Complementary Medicine - Cam
Fish Oil & Cod Liver Oil (EPA & DHA)
What Are Star Ratings?
Our proprietary “Star-Rating” system was developed to help you easily understand the amount of scientific support behind each supplement in relation to a specific health condition. While there is no way to predict whether a vitamin, mineral, or herb will successfully treat or prevent associated health conditions, our unique ratings tell you how well these supplements are understood by the medical community, and whether studies have found them to be effective for other people.
For over a decade, our team has combed through thousands of research articles published in reputable journals. To help you make educated decisions, and to better understand controversial or confusing supplements, our medical experts have digested the science into these three easy-to-follow ratings. We hope this provides you with a helpful resource to make informed decisions towards your health and well-being.
3 Stars Reliable and relatively consistent scientific data showing a substantial health benefit.
2 Stars Contradictory, insufficient, or preliminary studies suggesting a health benefit or minimal health benefit.
1 Star For an herb, supported by traditional use but minimal or no scientific evidence. For a supplement, little scientific support.
This supplement has been used in connection with the following health conditions:
How It Works
How to Use It
Presumably, healthy people who frequently eat fatty fish (several times per week) have no need to supplement with fish oil. How much EPA and DHA , if any, should be supplemented by healthy people who do not eat much fatty fish, remains unclear.
Most researchers studying the effects of EPA and DHA in humans who have a variety of health conditions have given those people at least 3 grams of the total of EPA plus DHA—an amount that may require 10 grams of fish oil, because most fish oil contains only 18% EPA and 12% DHA.
The health benefits for people with Crohn’s disease have been reported with a special, enteric-coated preparation of purified EPA/DHA manufactured from fish oil. This preparation of purified fatty acids does not cause the gastrointestinal symptoms that often result from taking regular fish oil supplements, which makes it a peferable source of EPA/DHA for people with gastrointestinal illnesses.194
In one trial, the maximum amount of fish oil tolerated by people being treated for cancer-related weight loss was reported to be approximately 21 grams per day.195 However, in people who do not have cancer, the maximum tolerated amount may be different.
Where to Find It
EPA and DHA are found in mackerel, salmon, herring, sardines, sablefish (black cod), anchovies, albacore tuna, and wild game. Cod liver oil contains large amounts of EPA and DHA. Fish oil supplements typically contain 18% EPA and 12% DHA, though more purified (i.e., higher in EPA and DHA) fish oil supplements are sometimes available. In addition, DHA is available in a supplement that does not contain significant amounts of EPA.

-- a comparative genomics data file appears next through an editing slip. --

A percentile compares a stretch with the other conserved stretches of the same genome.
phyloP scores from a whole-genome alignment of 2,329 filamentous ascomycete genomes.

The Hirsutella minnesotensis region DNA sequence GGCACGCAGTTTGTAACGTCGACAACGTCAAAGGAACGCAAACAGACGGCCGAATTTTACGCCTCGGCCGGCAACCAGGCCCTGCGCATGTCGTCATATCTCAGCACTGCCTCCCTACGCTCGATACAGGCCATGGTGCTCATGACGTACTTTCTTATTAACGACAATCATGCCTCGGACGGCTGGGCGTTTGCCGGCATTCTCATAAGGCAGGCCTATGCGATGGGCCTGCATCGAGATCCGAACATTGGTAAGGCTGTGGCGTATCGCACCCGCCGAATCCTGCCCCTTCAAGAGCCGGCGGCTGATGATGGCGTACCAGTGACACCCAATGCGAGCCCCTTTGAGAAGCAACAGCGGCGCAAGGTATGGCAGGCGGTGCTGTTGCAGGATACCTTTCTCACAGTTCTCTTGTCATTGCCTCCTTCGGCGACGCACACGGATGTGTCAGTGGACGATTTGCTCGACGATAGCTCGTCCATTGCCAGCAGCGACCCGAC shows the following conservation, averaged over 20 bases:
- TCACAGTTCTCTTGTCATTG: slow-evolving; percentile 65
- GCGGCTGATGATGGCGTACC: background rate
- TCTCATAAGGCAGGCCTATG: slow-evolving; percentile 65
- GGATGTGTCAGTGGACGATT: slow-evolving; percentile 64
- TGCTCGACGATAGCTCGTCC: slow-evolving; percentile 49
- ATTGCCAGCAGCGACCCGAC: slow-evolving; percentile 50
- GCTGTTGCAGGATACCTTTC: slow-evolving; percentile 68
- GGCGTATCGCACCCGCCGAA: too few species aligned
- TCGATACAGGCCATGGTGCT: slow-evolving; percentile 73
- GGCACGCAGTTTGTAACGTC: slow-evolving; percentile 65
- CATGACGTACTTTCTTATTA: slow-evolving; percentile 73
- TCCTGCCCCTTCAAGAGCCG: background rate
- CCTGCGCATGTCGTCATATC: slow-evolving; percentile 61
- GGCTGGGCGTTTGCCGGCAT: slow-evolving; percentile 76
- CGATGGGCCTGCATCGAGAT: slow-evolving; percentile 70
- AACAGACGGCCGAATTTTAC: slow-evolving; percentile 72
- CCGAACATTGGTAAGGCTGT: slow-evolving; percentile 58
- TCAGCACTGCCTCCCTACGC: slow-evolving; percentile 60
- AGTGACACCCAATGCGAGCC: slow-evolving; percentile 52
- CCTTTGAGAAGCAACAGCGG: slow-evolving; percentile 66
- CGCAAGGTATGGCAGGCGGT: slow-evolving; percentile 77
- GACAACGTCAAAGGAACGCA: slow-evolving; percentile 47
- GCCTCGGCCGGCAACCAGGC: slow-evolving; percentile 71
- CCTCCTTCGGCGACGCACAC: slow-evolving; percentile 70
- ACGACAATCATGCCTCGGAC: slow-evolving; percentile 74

So-called “primitive” diets have much higher levels of EPA and DHA than modern diets. As a result, some researchers and doctors believe that most people who eat a typical western diet are likely to be consuming less-than-optimal amounts of EPA and DHA. To a very limited extent, omega-3 fatty acids from vegetable sources, such as flaxseed oil , can be converted in the body to EPA.
At least four studies have reported a reduced blood level of omega-3 fatty acids in people with depression .196 , 197 , 198 , 199
People with rheumatoid arthritis have been found to have decreased levels of omega-3 fatty acids, such as are found in fish oil, in their joint fluid and blood.200
Interactions with Supplements, Foods, & Other Compounds
Some evidence suggests that adding vitamin E to fish oil may prevent fish oil-induced increase in blood sugar levels.201
People who took fish oil and who also took 15 grams of pectin per day were reported to have reductions in LDL cholesterol .202 This suggests that pectin may overcome the occasional problem of increased LDL cholesterol reported in people who supplement with fish oil. The LDL-cholesterol raising effect of EPA and DHA has also been reported to be prevented by taking garlic supplements (or presumably including garlic in the diet) along with EPA and DHA.203
Interactions with Medicines
Certain medicines interact with this supplement.
Types of interactions: Beneficial Adverse Check
Replenish Depleted Nutrients
Reduce Side Effects
Potential Negative Interaction
The Drug-Nutrient Interactions table may not include every possible interaction. Taking medicines with meals, on an empty stomach, or with alcohol may influence their effects. For details, refer to the manufacturers’ package information as these are not covered in this table. If you take medications, always discuss the potential risks and benefits of adding a supplement with your doctor or pharmacist.
While those with heart disease and diabetes have often been reported to benefit from supplementation with fish oil,207 , 208 both groups should check with their doctor before taking more than 3 grams of fish oil per day for several months. Elevations in blood sugar and cholesterol levels may occur in some people who take fish oil.209
The increase in blood sugar appears to be related in part to the amount of fish oil used.210 The impairment of sugar metabolism sometimes caused by supplementation with fish oil has been prevented by the addition of half an hour of moderate exercise three times a week.211
While supplementation with fish oil consistently lowers triglycerides , the effect of fish oil on LDL (“bad”) cholesterol varies, and in some people, fish oil supplementation has been reported to increase LDL levels.212
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